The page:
How to nest 2 or more pieces?

Hi
I’m not sure if this is the right place to ask this question, so feel free to move it if necessary…

Do you have any recipe or hint on how to nest two or more pieces (acrilyc in my case) ?
I have done it by trials and tests for this:

Obviously, there are 2 different pieces of acrylic. I made a model on RDWorks, which contains the shape of the transparent part at 100% size, and the shape of the black cat with 101% augmentation factor, to take into account the width of the laser beam.

Initially, as the shapes are not convex, I wasn’t expecting good results, but it worked quite well. The black cat fits well in its nest.

But it’s only 2 parts. I’d like to make one with 3 parts that “interact” all with each other. So maybe one at 100%, one at 101% and the last one at 102% ?

Did anyone try this and how did you do this?

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Looks good. If I understand this correctly you want to nest multiple pieces, like eyes maybe for the cat or even nest the circle in something larger? If so, you need to look at exactly how much was the difference between the cat outer cut and the black inner cut since it gave you a good fit. Like say if black cat was 0.2mm bigger than the one cut in clear circle then you need to size things so they all keep that 0.2mm difference. Percent scaling from different sizes will produce different size differences. Hope that is clear enough :slight_smile:

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I would think that rather than scaling, you would want to inset/outset individual lines to account for the laser kerf. Scaling might sometimes get you close to that but won’t be the same thing.

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Ned : It’s a bit more complex than the cat’s example. I tried to explain it saying ‘3 parts that “interact” all with each other’.
A drawing is worth a hundred words…

Thing

If I take for example the red rectangle as 100% reference and I make the green ovale 101%, should the blue diamond be 102%? Or blue 101% and green 102%? Or other settings?

Michael: I guess you’re right, but for complex shapes as the cat (or more complex ones), it can be a burden. Is there any software that could do it automatically?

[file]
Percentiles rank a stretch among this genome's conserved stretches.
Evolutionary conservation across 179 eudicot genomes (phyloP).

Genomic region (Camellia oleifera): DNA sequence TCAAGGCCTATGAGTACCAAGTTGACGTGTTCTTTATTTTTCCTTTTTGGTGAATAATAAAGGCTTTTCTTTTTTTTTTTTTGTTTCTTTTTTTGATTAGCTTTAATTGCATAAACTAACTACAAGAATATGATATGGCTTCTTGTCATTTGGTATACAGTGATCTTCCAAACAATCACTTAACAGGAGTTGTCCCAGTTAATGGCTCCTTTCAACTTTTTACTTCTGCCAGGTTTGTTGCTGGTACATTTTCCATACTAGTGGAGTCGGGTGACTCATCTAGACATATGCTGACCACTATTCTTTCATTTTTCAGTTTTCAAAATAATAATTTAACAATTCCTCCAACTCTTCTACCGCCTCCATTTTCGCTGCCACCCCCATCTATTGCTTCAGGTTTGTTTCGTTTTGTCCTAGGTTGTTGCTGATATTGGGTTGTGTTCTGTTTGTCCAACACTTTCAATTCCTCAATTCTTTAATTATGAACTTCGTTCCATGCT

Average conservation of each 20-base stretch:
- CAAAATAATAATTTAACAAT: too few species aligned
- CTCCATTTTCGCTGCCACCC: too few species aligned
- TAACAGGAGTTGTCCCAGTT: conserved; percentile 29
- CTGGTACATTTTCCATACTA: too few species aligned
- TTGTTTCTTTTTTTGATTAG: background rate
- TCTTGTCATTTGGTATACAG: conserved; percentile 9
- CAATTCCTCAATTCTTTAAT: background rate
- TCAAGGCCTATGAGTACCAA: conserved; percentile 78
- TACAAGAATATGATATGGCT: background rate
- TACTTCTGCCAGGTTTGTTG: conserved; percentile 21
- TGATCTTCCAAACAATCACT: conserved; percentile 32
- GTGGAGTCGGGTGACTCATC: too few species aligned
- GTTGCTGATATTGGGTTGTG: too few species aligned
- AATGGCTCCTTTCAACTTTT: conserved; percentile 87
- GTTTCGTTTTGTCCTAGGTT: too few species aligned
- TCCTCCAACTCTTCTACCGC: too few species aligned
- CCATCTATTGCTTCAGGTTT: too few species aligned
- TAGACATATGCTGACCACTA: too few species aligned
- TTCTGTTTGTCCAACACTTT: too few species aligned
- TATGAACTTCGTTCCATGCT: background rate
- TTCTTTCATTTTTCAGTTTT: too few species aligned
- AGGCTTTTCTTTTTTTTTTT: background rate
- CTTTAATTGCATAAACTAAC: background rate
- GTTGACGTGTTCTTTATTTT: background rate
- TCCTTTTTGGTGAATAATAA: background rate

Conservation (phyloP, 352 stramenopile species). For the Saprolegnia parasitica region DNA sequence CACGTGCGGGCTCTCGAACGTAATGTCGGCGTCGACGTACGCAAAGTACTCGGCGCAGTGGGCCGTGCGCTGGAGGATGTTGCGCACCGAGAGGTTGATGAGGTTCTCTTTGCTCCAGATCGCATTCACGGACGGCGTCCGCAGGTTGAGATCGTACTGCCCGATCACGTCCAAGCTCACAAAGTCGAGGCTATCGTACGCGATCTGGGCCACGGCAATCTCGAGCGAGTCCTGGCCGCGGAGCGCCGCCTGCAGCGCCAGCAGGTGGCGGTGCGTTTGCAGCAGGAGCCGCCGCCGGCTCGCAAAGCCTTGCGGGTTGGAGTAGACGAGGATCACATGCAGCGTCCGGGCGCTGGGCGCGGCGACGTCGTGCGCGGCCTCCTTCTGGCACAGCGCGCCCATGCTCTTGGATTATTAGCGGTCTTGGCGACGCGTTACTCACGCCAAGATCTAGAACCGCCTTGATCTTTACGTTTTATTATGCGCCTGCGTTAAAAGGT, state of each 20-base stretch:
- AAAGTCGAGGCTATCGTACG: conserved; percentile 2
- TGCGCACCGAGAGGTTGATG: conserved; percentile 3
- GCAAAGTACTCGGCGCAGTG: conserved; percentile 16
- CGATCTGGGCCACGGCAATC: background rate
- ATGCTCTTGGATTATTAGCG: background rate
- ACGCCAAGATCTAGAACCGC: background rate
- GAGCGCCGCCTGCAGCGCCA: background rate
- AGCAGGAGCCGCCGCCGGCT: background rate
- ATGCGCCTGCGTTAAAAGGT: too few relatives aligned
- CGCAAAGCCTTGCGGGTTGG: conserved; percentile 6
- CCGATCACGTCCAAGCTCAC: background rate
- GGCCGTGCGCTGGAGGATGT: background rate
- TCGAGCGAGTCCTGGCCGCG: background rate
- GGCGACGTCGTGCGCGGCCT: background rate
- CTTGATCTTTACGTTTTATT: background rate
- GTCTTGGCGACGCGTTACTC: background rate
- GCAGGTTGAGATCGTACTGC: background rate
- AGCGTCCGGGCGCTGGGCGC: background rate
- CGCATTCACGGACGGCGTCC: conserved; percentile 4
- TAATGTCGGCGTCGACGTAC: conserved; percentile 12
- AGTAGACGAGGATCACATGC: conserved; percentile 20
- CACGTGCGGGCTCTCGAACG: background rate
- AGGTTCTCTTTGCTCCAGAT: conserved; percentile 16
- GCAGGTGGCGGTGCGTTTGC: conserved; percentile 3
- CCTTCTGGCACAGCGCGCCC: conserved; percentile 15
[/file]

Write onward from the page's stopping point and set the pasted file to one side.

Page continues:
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I would have thought this would be reasonably easy with inkscape and linked offsets, but apparently the only way to set a precise offset is by editing the XML directly. That wasn’t at all what I expected!

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Hmmm…that’s definitely a more complex task. You would need to scale the blue and the green the same to fit the red, but blue would need to be scaled different to fit with the green. There probably is some software that might make this easy, but the only way I know to do this is to scaled the green and blue the same to fit the red but then manually edit the border of the blue to make it bigger where it touched the green.

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In the general case, you have to work out all the kerf segments, I think.

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Kerf compensation is a feature I use daily, but I am running LightBurn as my control software. If you have a supported controller in your laser, I would download the 30 day free trial and see if this would solve your kerf issues.

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Thanks Anthony
I think I have less than one week left of my 30 days trial of Lightburn. Can you explain quickly how to do this or point me to a tutorial?

In the cut settings editor you enter the desired kerf offset. A positive number makes the shape bigger and a negative number makes the shape smaller.

Thanks, I’ll have a look.
However, for the example above, if I had add a positive kerf to the green shape and a negative one to the red shape, then I would need both positive and negative for the blue shape. Is this possible?

What you are looking for is called polygon offset (or buffer). If your starting point is a DXF fle, then you can use OpenSCAD to import it and its offset command: https://en.wikibooks.org/wiki/OpenSCAD_User_Manual/Transformations#offset
It may look like scale works but it does not (for example the tail of the cat).
The amount of offset you want depends on the laser kerf. I would start with 0.15 mm.

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I hadn’t thought of OpenSCAD for doing the offset, smart idea!

OpenSCAD can also read SVG as well as DXF, but there are some caveats.

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